Politics, Unit 2, Effectiveness of Parliament

Some cards made from a skeletion diagram on Parliamentary effectiveness. Could be used for a basic essay plan for a question in this area, e.g.

Analyse the main factors that limit the effectiveness of Parliament.

To what extent can Parliament still be said to be effective.

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  • Created by: Eleanor
  • Created on: 27-04-11 14:02

The Theory

Britain has a system of parliamentary government, meaning that:

  • Parliament is the highest source of political and legislative authority (parliamentary sovereignty).
  • Government must be accountable to Parliament and Parliament should scrutinise the government's work.
  • Parliament is the link between the people and the government- it represent the interests of the people.
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The Reality

It is arguable that parliamentary effectiveness is limited by:

  • The executive's dominance of Parliament.
  • Fults in Parliament's mechanisms in holding the government to account and for scrutinising it.
  • The fact that Parliament is not socially representative of the people (only 142 female MPs, 8 Muslims etc)
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"Parliament is still effective"

There are many arguments that can be made which demonstrate that Parliament is still an effective body and remains able to fulfil it's requirements (outlined in 'The Theory'). This is referred to as the Westminster Model.

  • The House of Commons is the dominant chamber and is elected, and so is still representative of the people.
  • Parliament still retains the power to 'veto' any proposed laws.
  • Committees have the strength to scrutinise government policy.
  • Parliament still has many reserve powers, such as 'votes of no confidence'.
  • Parliamentary debates are highly effective.
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"Parliament is no longer effective"

Despite this, there are still many arguments that can be made which demonstrate that Parliament is no longer an effective body, due to the limits outlined in 'The Reality'. This is referred to as the Whitehall model.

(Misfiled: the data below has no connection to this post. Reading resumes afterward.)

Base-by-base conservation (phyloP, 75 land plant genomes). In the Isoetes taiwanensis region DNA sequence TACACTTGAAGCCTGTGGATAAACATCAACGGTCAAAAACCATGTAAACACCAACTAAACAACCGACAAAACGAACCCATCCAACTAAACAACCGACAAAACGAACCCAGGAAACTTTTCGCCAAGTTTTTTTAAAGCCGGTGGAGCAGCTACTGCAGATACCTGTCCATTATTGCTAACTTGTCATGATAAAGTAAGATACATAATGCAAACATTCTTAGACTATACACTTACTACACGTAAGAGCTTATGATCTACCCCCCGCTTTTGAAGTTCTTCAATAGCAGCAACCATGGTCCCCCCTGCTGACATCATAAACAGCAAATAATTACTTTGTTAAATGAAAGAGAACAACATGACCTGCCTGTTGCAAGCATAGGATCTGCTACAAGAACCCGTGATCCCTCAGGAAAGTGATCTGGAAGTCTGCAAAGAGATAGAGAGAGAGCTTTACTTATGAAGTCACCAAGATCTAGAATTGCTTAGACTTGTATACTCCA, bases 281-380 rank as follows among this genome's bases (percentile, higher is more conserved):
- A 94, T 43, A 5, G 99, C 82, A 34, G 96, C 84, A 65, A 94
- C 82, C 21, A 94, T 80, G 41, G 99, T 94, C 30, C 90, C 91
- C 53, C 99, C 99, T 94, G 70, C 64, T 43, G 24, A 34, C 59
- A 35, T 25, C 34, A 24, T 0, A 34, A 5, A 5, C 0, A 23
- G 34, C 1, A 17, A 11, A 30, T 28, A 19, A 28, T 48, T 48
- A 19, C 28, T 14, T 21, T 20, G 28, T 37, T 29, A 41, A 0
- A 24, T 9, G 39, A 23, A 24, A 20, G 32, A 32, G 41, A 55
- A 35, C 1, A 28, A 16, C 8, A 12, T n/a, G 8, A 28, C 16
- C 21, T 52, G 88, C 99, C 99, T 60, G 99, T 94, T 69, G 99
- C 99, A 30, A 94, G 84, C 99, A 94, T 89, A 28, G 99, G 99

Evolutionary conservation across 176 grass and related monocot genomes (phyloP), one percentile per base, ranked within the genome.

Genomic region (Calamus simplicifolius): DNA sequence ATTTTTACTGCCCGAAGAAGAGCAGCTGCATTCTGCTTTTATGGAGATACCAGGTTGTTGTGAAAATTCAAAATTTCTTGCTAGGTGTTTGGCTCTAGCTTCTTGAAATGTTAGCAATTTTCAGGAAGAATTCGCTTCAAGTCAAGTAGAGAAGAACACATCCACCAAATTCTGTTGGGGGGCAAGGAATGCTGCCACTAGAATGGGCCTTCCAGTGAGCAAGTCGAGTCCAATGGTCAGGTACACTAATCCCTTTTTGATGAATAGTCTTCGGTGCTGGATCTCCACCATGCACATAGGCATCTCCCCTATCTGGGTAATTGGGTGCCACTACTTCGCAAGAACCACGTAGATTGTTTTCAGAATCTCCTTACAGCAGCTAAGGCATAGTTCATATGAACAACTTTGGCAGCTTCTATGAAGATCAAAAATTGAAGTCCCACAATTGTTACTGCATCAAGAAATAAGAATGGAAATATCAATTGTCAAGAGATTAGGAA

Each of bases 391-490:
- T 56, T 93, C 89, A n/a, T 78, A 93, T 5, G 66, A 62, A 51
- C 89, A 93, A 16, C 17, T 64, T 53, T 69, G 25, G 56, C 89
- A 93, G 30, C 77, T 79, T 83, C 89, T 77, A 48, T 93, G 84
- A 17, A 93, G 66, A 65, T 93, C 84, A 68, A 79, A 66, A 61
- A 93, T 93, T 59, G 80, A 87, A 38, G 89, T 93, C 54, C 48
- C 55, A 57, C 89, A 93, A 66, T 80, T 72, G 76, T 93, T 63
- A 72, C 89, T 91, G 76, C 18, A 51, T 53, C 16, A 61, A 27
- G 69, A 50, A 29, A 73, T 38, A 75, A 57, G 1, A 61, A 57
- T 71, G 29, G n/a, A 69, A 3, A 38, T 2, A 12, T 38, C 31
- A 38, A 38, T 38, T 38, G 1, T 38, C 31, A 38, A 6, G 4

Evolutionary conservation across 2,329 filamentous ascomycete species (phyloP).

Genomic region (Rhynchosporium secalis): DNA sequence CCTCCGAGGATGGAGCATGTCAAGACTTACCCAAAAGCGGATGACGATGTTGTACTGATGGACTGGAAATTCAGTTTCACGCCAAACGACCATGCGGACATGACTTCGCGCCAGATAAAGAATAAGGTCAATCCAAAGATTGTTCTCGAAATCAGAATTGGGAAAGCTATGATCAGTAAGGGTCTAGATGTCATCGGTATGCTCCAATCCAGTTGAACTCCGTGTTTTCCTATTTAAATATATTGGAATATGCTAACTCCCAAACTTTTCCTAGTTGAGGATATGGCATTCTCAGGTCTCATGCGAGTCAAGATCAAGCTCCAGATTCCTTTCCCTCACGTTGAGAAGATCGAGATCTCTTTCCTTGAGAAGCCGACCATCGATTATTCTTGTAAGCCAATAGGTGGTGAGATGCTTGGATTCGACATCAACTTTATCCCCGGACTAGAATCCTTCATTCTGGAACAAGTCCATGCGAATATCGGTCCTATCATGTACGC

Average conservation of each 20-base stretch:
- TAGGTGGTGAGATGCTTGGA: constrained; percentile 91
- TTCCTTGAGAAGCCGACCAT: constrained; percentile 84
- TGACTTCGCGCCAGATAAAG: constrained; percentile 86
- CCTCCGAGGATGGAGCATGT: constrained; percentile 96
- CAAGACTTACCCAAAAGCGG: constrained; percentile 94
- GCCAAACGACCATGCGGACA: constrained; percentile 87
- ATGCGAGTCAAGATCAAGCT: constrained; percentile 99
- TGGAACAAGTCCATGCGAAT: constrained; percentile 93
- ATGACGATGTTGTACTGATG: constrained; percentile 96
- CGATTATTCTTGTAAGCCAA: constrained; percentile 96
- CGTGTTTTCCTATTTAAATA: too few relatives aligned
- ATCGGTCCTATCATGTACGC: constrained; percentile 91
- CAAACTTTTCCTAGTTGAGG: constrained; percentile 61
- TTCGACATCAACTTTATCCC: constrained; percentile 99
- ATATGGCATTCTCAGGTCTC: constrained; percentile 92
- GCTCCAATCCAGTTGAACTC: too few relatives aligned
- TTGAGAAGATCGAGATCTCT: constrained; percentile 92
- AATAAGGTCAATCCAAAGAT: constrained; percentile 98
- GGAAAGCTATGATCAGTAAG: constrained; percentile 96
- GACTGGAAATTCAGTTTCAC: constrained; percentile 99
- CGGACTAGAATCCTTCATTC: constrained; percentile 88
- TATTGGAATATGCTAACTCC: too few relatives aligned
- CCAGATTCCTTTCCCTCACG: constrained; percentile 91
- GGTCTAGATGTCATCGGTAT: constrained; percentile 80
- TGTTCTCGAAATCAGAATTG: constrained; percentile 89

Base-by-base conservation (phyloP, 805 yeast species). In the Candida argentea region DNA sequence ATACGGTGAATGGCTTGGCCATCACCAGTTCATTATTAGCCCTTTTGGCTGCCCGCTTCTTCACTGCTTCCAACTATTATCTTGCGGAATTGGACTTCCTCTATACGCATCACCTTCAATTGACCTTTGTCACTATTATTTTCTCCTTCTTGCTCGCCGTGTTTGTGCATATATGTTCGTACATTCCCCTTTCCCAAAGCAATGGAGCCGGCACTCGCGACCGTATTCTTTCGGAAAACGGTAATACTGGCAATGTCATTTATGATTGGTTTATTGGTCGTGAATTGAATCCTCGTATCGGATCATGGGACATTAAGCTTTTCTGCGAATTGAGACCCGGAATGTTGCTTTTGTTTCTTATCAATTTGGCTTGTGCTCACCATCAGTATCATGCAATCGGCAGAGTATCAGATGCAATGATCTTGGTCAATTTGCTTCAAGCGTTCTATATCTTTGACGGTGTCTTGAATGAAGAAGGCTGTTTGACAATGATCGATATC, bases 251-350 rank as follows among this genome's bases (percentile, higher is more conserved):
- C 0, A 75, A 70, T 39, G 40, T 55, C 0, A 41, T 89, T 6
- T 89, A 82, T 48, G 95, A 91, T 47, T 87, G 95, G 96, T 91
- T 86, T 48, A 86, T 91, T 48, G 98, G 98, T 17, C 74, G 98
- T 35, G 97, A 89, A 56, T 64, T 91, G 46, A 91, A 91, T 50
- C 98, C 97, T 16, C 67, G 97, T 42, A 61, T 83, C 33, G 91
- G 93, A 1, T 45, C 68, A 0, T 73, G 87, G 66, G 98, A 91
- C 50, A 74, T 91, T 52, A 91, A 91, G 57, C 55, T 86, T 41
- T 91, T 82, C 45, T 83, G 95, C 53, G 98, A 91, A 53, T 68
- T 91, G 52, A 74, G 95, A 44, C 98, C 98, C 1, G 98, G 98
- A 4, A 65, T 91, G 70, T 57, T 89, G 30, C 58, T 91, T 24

• The government almost always has a workable majority, which means that they can 'push through' legislation. (NB the coalition has already had many issues with this, though the raise in tutition fees seems to demonstrate that even they have this under control.)
  • The committees have a ratio of how many members from each party sit on it, which is in line with Parliament. This means the executive also indirectly dominates committees.
  • Planted questions in PMQs and ministerial question time.
  • "Yah Boo" politics in PMQs etc.
  • Reserve powers can only rarely be used (again due to the workable majority of the executive).
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The Conclusion

There is little doubt that the theory of parliamentary government faces many challenges.

The strength of the executive has undoubtedly increased in recent years at the expense of Parliament (specifically, the strength of the Prime Minister, e.g. Blair and Thatcher).

However that does not necessarily entail that Parliament is utterly ineffective. It retains the power to reject and/or embarass a government. This is referred to as the Transformative model.

It may be that the effectiveness of each Parliament varies, dependent upon:

  • Party unity in the House of Commons
  • The size of a government's majority in the House of Commons
  • The impact of the House of Lords
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